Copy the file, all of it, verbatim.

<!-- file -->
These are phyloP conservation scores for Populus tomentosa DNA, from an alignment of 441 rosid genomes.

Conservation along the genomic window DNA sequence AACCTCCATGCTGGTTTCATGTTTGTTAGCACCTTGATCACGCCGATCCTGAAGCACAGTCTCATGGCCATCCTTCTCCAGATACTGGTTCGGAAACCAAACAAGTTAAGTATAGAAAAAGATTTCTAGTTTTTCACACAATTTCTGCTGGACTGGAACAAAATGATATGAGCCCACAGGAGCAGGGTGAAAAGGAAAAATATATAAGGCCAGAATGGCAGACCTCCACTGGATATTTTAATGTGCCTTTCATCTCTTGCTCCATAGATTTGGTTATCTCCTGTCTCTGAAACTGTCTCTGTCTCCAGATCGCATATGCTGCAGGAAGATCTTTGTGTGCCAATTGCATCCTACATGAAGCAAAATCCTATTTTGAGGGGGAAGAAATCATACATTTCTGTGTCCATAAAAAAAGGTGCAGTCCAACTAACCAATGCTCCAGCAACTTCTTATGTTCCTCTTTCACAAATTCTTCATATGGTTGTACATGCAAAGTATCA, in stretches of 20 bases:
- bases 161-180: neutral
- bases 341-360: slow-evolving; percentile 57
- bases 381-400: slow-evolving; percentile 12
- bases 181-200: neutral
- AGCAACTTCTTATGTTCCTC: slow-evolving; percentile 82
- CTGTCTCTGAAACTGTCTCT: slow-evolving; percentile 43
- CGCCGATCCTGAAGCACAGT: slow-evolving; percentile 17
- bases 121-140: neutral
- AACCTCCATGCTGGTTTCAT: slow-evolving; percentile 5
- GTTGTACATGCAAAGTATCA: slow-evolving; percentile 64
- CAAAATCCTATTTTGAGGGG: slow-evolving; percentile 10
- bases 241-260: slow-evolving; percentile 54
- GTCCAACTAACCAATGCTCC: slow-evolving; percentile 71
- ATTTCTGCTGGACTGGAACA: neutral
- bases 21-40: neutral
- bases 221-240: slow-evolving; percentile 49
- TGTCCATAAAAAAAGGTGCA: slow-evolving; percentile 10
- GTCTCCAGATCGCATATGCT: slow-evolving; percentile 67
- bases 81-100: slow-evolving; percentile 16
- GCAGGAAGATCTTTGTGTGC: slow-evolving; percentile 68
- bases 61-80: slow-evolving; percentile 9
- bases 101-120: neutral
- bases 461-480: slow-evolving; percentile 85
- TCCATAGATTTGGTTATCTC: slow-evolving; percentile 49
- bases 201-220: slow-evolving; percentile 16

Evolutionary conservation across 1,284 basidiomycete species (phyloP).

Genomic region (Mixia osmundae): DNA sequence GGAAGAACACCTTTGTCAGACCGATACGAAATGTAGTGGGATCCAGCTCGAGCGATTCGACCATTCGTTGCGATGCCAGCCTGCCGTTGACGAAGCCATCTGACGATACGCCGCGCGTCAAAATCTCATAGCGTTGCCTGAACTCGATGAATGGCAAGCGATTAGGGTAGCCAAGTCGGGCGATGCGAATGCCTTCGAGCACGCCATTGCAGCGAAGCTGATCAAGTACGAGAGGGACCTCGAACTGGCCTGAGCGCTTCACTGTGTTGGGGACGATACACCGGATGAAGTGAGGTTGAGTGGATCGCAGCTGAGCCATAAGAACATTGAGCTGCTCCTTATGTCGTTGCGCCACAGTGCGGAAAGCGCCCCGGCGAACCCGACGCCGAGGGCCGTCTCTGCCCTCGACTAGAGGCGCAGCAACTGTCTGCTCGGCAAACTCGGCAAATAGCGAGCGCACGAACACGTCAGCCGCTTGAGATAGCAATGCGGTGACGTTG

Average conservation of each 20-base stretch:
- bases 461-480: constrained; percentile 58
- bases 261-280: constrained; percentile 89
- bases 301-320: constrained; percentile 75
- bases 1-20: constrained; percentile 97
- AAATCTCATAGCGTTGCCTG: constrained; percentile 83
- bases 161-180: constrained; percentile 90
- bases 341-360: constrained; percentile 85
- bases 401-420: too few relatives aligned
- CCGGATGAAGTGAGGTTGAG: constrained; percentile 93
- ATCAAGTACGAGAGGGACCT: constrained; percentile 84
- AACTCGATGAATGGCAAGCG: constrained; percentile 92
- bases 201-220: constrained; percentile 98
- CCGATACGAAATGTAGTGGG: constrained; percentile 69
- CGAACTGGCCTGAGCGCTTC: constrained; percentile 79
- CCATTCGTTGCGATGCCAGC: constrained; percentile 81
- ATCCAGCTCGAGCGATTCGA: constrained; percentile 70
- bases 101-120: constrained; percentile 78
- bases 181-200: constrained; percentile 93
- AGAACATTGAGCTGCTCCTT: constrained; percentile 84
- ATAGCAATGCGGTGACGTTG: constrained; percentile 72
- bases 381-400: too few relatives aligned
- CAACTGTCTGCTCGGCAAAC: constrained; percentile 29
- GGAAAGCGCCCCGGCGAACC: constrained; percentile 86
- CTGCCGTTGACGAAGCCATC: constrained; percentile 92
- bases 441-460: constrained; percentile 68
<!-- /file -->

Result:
These are phyloP conservation scores for Populus tomentosa DNA, from an alignment of 441 rosid genomes.

Conservation along the genomic window DNA sequence AACCTCCATGCTGGTTTCATGTTTGTTAGCACCTTGATCACGCCGATCCTGAAGCACAGTCTCATGGCCATCCTTCTCCAGATACTGGTTCGGAAACCAAACAAGTTAAGTATAGAAAAAGATTTCTAGTTTTTCACACAATTTCTGCTGGACTGGAACAAAATGATATGAGCCCACAGGAGCAGGGTGAAAAGGAAAAATATATAAGGCCAGAATGGCAGACCTCCACTGGATATTTTAATGTGCCTTTCATCTCTTGCTCCATAGATTTGGTTATCTCCTGTCTCTGAAACTGTCTCTGTCTCCAGATCGCATATGCTGCAGGAAGATCTTTGTGTGCCAATTGCATCCTACATGAAGCAAAATCCTATTTTGAGGGGGAAGAAATCATACATTTCTGTGTCCATAAAAAAAGGTGCAGTCCAACTAACCAATGCTCCAGCAACTTCTTATGTTCCTCTTTCACAAATTCTTCATATGGTTGTACATGCAAAGTATCA, in stretches of 20 bases:
- bases 161-180: neutral
- bases 341-360: slow-evolving; percentile 57
- bases 381-400: slow-evolving; percentile 12
- bases 181-200: neutral
- AGCAACTTCTTATGTTCCTC: slow-evolving; percentile 82
- CTGTCTCTGAAACTGTCTCT: slow-evolving; percentile 43
- CGCCGATCCTGAAGCACAGT: slow-evolving; percentile 17
- bases 121-140: neutral
- AACCTCCATGCTGGTTTCAT: slow-evolving; percentile 5
- GTTGTACATGCAAAGTATCA: slow-evolving; percentile 64
- CAAAATCCTATTTTGAGGGG: slow-evolving; percentile 10
- bases 241-260: slow-evolving; percentile 54
- GTCCAACTAACCAATGCTCC: slow-evolving; percentile 71
- ATTTCTGCTGGACTGGAACA: neutral
- bases 21-40: neutral
- bases 221-240: slow-evolving; percentile 49
- TGTCCATAAAAAAAGGTGCA: slow-evolving; percentile 10
- GTCTCCAGATCGCATATGCT: slow-evolving; percentile 67
- bases 81-100: slow-evolving; percentile 16
- GCAGGAAGATCTTTGTGTGC: slow-evolving; percentile 68
- bases 61-80: slow-evolving; percentile 9
- bases 101-120: neutral
- bases 461-480: slow-evolving; percentile 85
- TCCATAGATTTGGTTATCTC: slow-evolving; percentile 49
- bases 201-220: slow-evolving; percentile 16

Evolutionary conservation across 1,284 basidiomycete species (phyloP).

Genomic region (Mixia osmundae): DNA sequence GGAAGAACACCTTTGTCAGACCGATACGAAATGTAGTGGGATCCAGCTCGAGCGATTCGACCATTCGTTGCGATGCCAGCCTGCCGTTGACGAAGCCATCTGACGATACGCCGCGCGTCAAAATCTCATAGCGTTGCCTGAACTCGATGAATGGCAAGCGATTAGGGTAGCCAAGTCGGGCGATGCGAATGCCTTCGAGCACGCCATTGCAGCGAAGCTGATCAAGTACGAGAGGGACCTCGAACTGGCCTGAGCGCTTCACTGTGTTGGGGACGATACACCGGATGAAGTGAGGTTGAGTGGATCGCAGCTGAGCCATAAGAACATTGAGCTGCTCCTTATGTCGTTGCGCCACAGTGCGGAAAGCGCCCCGGCGAACCCGACGCCGAGGGCCGTCTCTGCCCTCGACTAGAGGCGCAGCAACTGTCTGCTCGGCAAACTCGGCAAATAGCGAGCGCACGAACACGTCAGCCGCTTGAGATAGCAATGCGGTGACGTTG

Average conservation of each 20-base stretch:
- bases 461-480: constrained; percentile 58
- bases 261-280: constrained; percentile 89
- bases 301-320: constrained; percentile 75
- bases 1-20: constrained; percentile 97
- AAATCTCATAGCGTTGCCTG: constrained; percentile 83
- bases 161-180: constrained; percentile 90
- bases 341-360: constrained; percentile 85
- bases 401-420: too few relatives aligned
- CCGGATGAAGTGAGGTTGAG: constrained; percentile 93
- ATCAAGTACGAGAGGGACCT: constrained; percentile 84
- AACTCGATGAATGGCAAGCG: constrained; percentile 92
- bases 201-220: constrained; percentile 98
- CCGATACGAAATGTAGTGGG: constrained; percentile 69
- CGAACTGGCCTGAGCGCTTC: constrained; percentile 79
- CCATTCGTTGCGATGCCAGC: constrained; percentile 81
- ATCCAGCTCGAGCGATTCGA: constrained; percentile 70
- bases 101-120: constrained; percentile 78
- bases 181-200: constrained; percentile 93
- AGAACATTGAGCTGCTCCTT: constrained; percentile 84
- ATAGCAATGCGGTGACGTTG: constrained; percentile 72
- bases 381-400: too few relatives aligned
- CAACTGTCTGCTCGGCAAAC: constrained; percentile 29
- GGAAAGCGCCCCGGCGAACC: constrained; percentile 86
- CTGCCGTTGACGAAGCCATC: constrained; percentile 92
- bases 441-460: constrained; percentile 68